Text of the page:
The students already knew the basics of the lesson, but even so, there were a few surprises in store for them.
“When you post something online it stays there for how long?” Joe Fingerhut asked them.
“Forever!” the students shouted.
“And it can be seen by who?”
“Everyone!” they shouted.
Fingerhut with My Life Online, told the students to be careful before posting anything to the internet. Make sure that it’s true, that it’s kind, and that it’s about you and not someone else. If it doesn’t meet all three tests, don’t post it.
He spoke to the students in fourth through eighth grade from Williston Public School District No. 1 and from Williston Trinity Christian School. It took three hourlong assemblies in the Bakken Elementary School auditorium to accommodate that many students.
Dakota Family Solutions of Williston helped sponsor the event. Bakken Principal Jeremy Mehlhoff introduced Fingerhut, saying the program instructs students how to make the most of the internet. He said 2.3 billion people — roughly one third of all the people on the planet — use social media.
Fingerhut said social media is not “a big, bad, scary thing.” But there’s a catch.
“Social media is a thing that amplifies who you already are. So the question is, who do you want to be?” he asked.
For people who make bad decisions, the consequences can come back to haunt them. Fingerhut cited several examples of people who got kicked out of school, lost a scholarship, or had a job offer rescinded because of an online post or a message on a Facebook wall.
On the other hand, 44 percent of employers made their decision to hire someone because they liked what they saw in that person’s online post or Facebook wall.
“Your goals are directly connected — can be directly connected — with your life online. Social media has the potential to hurt your chances, or help your chances,” he said.
Fingerhut urged people to think critically about everything they see online, and everything they post online.
That means staying away from — and avoid spreading — Internet rumors. Make sure you know if what you read or write is true.
He also urged the students to be kind. He said that in 2013, 10 percent of students had witnessed bullying online. One year later, that had grown to 90 percent, Fingerhut said.
To illustrate that point, he showed a YouTube video of a boy, aged about 10, dancing and using a banana as a pretend microphone. The students laughed, and laughed again when Fingerhut read the online responses. The comments ranged from “OMG I love this. You sing so beautiful and love your dancing btw awesome banana” to “u suck dude” and even “Hahahaha. Go kill yourself.”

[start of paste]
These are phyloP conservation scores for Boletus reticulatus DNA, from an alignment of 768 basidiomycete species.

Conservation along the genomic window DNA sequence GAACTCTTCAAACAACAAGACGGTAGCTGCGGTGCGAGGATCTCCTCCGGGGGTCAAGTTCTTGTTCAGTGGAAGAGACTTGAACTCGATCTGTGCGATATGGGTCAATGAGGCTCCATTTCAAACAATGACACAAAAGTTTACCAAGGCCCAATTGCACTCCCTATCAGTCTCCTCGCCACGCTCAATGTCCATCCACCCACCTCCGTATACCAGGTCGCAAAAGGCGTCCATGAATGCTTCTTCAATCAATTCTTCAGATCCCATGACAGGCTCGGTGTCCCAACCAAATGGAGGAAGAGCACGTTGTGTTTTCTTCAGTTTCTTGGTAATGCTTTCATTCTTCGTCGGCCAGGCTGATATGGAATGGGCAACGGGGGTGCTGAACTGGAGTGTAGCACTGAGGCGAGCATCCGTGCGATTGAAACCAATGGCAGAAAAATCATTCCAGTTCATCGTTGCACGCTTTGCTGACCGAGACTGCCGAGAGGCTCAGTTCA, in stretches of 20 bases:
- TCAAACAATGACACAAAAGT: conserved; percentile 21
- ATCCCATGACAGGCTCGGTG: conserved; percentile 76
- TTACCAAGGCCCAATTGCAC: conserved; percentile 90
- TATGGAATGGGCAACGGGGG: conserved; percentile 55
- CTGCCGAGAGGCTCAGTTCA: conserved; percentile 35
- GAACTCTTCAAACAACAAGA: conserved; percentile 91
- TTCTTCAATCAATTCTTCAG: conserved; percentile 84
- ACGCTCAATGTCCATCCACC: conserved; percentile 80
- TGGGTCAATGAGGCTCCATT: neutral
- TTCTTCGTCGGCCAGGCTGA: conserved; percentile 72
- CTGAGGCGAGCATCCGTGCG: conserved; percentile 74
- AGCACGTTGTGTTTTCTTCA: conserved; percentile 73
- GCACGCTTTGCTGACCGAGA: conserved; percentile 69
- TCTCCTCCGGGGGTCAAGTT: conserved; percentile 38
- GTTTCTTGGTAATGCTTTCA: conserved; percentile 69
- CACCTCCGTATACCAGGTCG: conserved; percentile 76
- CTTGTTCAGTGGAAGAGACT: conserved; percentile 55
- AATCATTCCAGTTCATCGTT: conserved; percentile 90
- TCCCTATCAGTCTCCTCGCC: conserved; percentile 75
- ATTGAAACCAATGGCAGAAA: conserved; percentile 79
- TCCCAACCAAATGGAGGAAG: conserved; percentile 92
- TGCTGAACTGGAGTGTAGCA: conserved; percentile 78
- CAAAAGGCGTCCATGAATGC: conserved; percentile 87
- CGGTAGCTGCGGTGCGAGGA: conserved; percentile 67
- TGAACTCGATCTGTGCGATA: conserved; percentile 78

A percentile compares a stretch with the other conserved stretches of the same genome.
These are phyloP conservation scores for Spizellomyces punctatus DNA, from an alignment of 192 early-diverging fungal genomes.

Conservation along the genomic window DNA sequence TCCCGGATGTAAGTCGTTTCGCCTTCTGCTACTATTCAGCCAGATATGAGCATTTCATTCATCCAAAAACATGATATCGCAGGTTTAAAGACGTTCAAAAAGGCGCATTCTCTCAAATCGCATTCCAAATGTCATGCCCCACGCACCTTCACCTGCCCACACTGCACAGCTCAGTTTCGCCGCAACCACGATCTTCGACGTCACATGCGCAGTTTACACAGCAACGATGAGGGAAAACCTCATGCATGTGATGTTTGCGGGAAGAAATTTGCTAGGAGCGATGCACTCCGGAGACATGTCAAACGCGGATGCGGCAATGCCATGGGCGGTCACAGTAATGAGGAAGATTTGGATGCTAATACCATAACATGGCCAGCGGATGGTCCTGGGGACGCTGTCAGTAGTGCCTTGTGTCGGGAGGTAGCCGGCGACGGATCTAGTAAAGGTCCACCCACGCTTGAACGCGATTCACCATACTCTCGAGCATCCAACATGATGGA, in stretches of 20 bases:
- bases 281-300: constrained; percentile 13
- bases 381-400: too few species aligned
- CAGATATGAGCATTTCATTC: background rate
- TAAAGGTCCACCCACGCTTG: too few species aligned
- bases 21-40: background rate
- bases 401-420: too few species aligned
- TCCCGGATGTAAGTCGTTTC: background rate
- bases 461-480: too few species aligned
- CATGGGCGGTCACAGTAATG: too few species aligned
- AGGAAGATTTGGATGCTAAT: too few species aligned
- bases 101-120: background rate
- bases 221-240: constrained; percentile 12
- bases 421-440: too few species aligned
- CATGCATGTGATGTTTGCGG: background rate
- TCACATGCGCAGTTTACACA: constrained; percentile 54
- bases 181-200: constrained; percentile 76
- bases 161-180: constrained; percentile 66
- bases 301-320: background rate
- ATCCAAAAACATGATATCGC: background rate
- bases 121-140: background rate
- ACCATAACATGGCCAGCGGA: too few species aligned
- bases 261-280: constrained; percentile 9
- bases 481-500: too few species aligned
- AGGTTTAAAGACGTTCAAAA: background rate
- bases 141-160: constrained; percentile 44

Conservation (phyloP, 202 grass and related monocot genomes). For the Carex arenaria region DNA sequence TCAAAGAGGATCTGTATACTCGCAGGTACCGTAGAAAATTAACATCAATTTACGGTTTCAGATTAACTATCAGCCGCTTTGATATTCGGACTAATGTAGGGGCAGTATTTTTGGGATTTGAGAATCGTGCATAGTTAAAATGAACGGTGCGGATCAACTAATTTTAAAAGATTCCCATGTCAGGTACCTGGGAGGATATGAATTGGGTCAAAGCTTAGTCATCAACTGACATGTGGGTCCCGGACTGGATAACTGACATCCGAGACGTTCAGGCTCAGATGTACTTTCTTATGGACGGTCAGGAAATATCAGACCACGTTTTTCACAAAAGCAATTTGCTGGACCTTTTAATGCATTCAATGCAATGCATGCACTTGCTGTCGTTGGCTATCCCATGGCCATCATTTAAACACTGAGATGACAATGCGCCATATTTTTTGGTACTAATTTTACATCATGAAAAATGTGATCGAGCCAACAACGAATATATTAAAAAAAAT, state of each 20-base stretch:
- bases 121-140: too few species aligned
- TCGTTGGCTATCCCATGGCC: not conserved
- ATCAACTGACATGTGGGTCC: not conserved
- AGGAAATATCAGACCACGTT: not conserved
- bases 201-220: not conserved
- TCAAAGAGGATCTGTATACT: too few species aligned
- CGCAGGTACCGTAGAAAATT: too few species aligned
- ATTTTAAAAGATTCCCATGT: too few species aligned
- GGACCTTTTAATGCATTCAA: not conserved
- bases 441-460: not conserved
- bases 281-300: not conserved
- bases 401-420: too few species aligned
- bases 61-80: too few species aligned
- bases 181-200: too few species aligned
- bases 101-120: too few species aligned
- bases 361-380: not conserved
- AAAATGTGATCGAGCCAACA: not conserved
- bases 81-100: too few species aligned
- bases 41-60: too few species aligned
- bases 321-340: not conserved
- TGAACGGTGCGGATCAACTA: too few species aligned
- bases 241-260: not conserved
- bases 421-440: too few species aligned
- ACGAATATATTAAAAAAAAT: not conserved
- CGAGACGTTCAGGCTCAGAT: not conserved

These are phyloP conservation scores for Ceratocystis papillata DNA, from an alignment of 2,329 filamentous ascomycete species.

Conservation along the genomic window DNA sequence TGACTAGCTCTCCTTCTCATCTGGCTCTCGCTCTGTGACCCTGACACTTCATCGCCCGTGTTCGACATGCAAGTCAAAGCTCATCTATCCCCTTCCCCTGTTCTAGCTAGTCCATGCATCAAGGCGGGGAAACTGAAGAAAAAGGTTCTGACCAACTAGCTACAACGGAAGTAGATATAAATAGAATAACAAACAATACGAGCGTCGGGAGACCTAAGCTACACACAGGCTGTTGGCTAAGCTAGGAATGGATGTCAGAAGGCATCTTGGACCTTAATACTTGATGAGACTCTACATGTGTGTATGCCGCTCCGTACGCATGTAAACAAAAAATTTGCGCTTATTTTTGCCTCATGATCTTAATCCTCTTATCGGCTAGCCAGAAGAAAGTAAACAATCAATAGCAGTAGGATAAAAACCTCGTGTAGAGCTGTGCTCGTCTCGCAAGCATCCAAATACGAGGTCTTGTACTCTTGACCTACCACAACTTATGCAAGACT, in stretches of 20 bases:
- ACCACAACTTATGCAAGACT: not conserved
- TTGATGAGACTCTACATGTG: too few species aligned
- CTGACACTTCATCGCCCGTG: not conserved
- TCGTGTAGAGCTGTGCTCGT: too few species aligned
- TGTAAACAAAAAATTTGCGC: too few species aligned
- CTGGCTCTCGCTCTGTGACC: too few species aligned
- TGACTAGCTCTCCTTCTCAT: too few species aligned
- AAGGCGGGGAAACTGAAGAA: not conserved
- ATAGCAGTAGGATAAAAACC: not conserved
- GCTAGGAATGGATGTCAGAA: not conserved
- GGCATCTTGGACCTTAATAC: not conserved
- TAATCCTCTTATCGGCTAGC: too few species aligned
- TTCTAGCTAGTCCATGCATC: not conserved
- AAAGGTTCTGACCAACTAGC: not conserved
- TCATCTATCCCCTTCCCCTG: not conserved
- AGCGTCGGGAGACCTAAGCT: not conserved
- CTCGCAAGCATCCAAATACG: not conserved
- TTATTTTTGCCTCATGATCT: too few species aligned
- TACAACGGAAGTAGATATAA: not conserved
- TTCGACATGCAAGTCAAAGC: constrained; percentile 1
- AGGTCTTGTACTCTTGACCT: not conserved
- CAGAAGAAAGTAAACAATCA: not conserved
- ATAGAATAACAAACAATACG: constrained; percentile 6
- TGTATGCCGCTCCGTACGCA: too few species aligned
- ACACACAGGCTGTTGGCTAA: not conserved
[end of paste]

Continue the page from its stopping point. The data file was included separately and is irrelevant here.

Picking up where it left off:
Then he asked the students to imagine that this young boy is in the room and could hear them talking. Just that alone made some of the students gasp.
Now when Fingerhut reread the comments, the students fell silent. After a while, they applauded the kind words and booed the cruelest responses.
The reason for the different reaction is the second time, the students saw him as a human being rather than something on a screen.
“You didn’t want to be a jerk to that kid’s face about him,” one of the students said when Fingerhut asked for their feedback.
Everything posted on the Internet has the potential to hurt someone — or help.
The last category of things that shouldn’t be sent out is personal information, such as home address phone numbers and passwords. Also, do not post things that other people wish to keep private, Fingerhut said.
Speaking after the event, Fingerhut said the students are largely familiar with what not to do online. But it helps to have an added voice.
“These kids are getting good messages from their teachers and their parents. But I like to visualize myself as kind of the cool uncle. You get to come in and deliver the same message, but in a different voice, in a way that relates to them, that maybe hits them with a little more impact,” he said.
Valerie Goldade, assistant program director of Dakota Family Services, said the organization brought Fingerhut in as a gift to the community.
“We want to have a positive impact. This is one way we feel like we can certainly impact students in our community,” Goldade said.
She added that more students need to hear the message. Tuesday’s message was delivered to students between fourth and eighth grade.
“A counselor from McVay School said this needs to be shown to second and third graders. We have kids already with the iPhone X in second grade. So they’re already exposed, but they’re not having the training they need. So she was saying, please, please include second and third grades,” she said.